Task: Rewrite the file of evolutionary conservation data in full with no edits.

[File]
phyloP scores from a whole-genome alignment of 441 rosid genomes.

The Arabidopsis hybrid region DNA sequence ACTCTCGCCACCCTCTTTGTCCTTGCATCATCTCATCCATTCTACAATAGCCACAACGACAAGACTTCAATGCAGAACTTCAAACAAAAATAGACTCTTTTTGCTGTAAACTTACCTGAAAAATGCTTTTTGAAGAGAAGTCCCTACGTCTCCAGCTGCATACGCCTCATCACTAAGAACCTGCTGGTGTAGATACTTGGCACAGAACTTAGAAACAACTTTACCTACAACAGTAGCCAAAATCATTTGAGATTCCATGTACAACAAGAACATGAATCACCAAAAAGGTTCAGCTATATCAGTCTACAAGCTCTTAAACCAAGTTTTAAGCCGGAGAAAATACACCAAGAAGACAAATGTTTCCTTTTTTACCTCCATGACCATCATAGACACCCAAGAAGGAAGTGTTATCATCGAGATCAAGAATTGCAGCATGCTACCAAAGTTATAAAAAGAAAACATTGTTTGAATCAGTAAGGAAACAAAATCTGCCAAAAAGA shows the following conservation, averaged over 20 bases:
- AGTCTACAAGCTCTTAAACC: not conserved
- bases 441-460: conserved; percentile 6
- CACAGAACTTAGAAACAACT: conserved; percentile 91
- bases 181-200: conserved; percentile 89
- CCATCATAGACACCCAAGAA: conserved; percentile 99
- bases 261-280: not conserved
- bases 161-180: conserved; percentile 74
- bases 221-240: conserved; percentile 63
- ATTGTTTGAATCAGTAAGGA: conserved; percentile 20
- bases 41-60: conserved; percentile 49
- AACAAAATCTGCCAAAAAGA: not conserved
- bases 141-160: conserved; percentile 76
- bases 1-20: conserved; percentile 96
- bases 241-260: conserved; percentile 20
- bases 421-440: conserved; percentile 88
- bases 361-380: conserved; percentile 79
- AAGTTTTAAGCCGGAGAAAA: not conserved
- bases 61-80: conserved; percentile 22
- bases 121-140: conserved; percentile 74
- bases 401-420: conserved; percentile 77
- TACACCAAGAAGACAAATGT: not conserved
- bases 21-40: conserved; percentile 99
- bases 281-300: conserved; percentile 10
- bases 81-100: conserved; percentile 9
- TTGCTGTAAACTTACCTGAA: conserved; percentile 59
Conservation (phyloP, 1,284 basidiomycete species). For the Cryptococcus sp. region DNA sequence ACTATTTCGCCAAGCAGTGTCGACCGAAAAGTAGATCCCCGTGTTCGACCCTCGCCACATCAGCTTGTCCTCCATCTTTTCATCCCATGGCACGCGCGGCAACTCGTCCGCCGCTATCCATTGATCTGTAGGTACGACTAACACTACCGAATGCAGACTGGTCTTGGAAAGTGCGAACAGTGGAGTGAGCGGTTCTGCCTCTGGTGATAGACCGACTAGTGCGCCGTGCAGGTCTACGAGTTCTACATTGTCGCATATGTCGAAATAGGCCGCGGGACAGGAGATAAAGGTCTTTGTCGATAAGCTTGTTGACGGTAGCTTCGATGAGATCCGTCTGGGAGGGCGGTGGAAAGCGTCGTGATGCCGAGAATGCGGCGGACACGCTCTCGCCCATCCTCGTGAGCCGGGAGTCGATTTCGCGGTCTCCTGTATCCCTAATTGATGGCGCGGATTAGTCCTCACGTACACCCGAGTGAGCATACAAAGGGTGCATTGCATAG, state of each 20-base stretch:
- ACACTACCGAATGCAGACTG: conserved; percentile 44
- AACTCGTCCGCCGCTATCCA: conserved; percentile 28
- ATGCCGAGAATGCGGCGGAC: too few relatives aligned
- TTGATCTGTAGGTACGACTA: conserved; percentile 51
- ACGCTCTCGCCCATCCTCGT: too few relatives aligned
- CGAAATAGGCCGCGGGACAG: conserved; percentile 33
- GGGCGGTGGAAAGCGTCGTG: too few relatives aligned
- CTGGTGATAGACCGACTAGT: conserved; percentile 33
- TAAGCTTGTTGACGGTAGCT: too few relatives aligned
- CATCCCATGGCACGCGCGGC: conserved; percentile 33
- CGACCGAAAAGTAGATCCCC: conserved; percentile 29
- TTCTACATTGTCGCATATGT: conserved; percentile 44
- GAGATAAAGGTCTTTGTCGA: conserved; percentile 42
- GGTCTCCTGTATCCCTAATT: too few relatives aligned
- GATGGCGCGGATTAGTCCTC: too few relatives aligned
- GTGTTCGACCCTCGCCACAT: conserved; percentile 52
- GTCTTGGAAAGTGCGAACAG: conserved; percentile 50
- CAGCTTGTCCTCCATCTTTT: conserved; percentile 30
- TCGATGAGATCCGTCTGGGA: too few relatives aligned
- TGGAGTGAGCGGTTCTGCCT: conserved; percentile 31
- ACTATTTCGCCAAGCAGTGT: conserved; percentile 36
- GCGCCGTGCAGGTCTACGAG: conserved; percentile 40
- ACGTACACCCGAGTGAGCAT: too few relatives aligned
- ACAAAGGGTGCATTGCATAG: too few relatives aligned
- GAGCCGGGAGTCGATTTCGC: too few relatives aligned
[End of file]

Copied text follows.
phyloP scores from a whole-genome alignment of 441 rosid genomes.

The Arabidopsis hybrid region DNA sequence ACTCTCGCCACCCTCTTTGTCCTTGCATCATCTCATCCATTCTACAATAGCCACAACGACAAGACTTCAATGCAGAACTTCAAACAAAAATAGACTCTTTTTGCTGTAAACTTACCTGAAAAATGCTTTTTGAAGAGAAGTCCCTACGTCTCCAGCTGCATACGCCTCATCACTAAGAACCTGCTGGTGTAGATACTTGGCACAGAACTTAGAAACAACTTTACCTACAACAGTAGCCAAAATCATTTGAGATTCCATGTACAACAAGAACATGAATCACCAAAAAGGTTCAGCTATATCAGTCTACAAGCTCTTAAACCAAGTTTTAAGCCGGAGAAAATACACCAAGAAGACAAATGTTTCCTTTTTTACCTCCATGACCATCATAGACACCCAAGAAGGAAGTGTTATCATCGAGATCAAGAATTGCAGCATGCTACCAAAGTTATAAAAAGAAAACATTGTTTGAATCAGTAAGGAAACAAAATCTGCCAAAAAGA shows the following conservation, averaged over 20 bases:
- AGTCTACAAGCTCTTAAACC: not conserved
- bases 441-460: conserved; percentile 6
- CACAGAACTTAGAAACAACT: conserved; percentile 91
- bases 181-200: conserved; percentile 89
- CCATCATAGACACCCAAGAA: conserved; percentile 99
- bases 261-280: not conserved
- bases 161-180: conserved; percentile 74
- bases 221-240: conserved; percentile 63
- ATTGTTTGAATCAGTAAGGA: conserved; percentile 20
- bases 41-60: conserved; percentile 49
- AACAAAATCTGCCAAAAAGA: not conserved
- bases 141-160: conserved; percentile 76
- bases 1-20: conserved; percentile 96
- bases 241-260: conserved; percentile 20
- bases 421-440: conserved; percentile 88
- bases 361-380: conserved; percentile 79
- AAGTTTTAAGCCGGAGAAAA: not conserved
- bases 61-80: conserved; percentile 22
- bases 121-140: conserved; percentile 74
- bases 401-420: conserved; percentile 77
- TACACCAAGAAGACAAATGT: not conserved
- bases 21-40: conserved; percentile 99
- bases 281-300: conserved; percentile 10
- bases 81-100: conserved; percentile 9
- TTGCTGTAAACTTACCTGAA: conserved; percentile 59
Conservation (phyloP, 1,284 basidiomycete species). For the Cryptococcus sp. region DNA sequence ACTATTTCGCCAAGCAGTGTCGACCGAAAAGTAGATCCCCGTGTTCGACCCTCGCCACATCAGCTTGTCCTCCATCTTTTCATCCCATGGCACGCGCGGCAACTCGTCCGCCGCTATCCATTGATCTGTAGGTACGACTAACACTACCGAATGCAGACTGGTCTTGGAAAGTGCGAACAGTGGAGTGAGCGGTTCTGCCTCTGGTGATAGACCGACTAGTGCGCCGTGCAGGTCTACGAGTTCTACATTGTCGCATATGTCGAAATAGGCCGCGGGACAGGAGATAAAGGTCTTTGTCGATAAGCTTGTTGACGGTAGCTTCGATGAGATCCGTCTGGGAGGGCGGTGGAAAGCGTCGTGATGCCGAGAATGCGGCGGACACGCTCTCGCCCATCCTCGTGAGCCGGGAGTCGATTTCGCGGTCTCCTGTATCCCTAATTGATGGCGCGGATTAGTCCTCACGTACACCCGAGTGAGCATACAAAGGGTGCATTGCATAG, state of each 20-base stretch:
- ACACTACCGAATGCAGACTG: conserved; percentile 44
- AACTCGTCCGCCGCTATCCA: conserved; percentile 28
- ATGCCGAGAATGCGGCGGAC: too few relatives aligned
- TTGATCTGTAGGTACGACTA: conserved; percentile 51
- ACGCTCTCGCCCATCCTCGT: too few relatives aligned
- CGAAATAGGCCGCGGGACAG: conserved; percentile 33
- GGGCGGTGGAAAGCGTCGTG: too few relatives aligned
- CTGGTGATAGACCGACTAGT: conserved; percentile 33
- TAAGCTTGTTGACGGTAGCT: too few relatives aligned
- CATCCCATGGCACGCGCGGC: conserved; percentile 33
- CGACCGAAAAGTAGATCCCC: conserved; percentile 29
- TTCTACATTGTCGCATATGT: conserved; percentile 44
- GAGATAAAGGTCTTTGTCGA: conserved; percentile 42
- GGTCTCCTGTATCCCTAATT: too few relatives aligned
- GATGGCGCGGATTAGTCCTC: too few relatives aligned
- GTGTTCGACCCTCGCCACAT: conserved; percentile 52
- GTCTTGGAAAGTGCGAACAG: conserved; percentile 50
- CAGCTTGTCCTCCATCTTTT: conserved; percentile 30
- TCGATGAGATCCGTCTGGGA: too few relatives aligned
- TGGAGTGAGCGGTTCTGCCT: conserved; percentile 31
- ACTATTTCGCCAAGCAGTGT: conserved; percentile 36
- GCGCCGTGCAGGTCTACGAG: conserved; percentile 40
- ACGTACACCCGAGTGAGCAT: too few relatives aligned
- ACAAAGGGTGCATTGCATAG: too few relatives aligned
- GAGCCGGGAGTCGATTTCGC: too few relatives aligned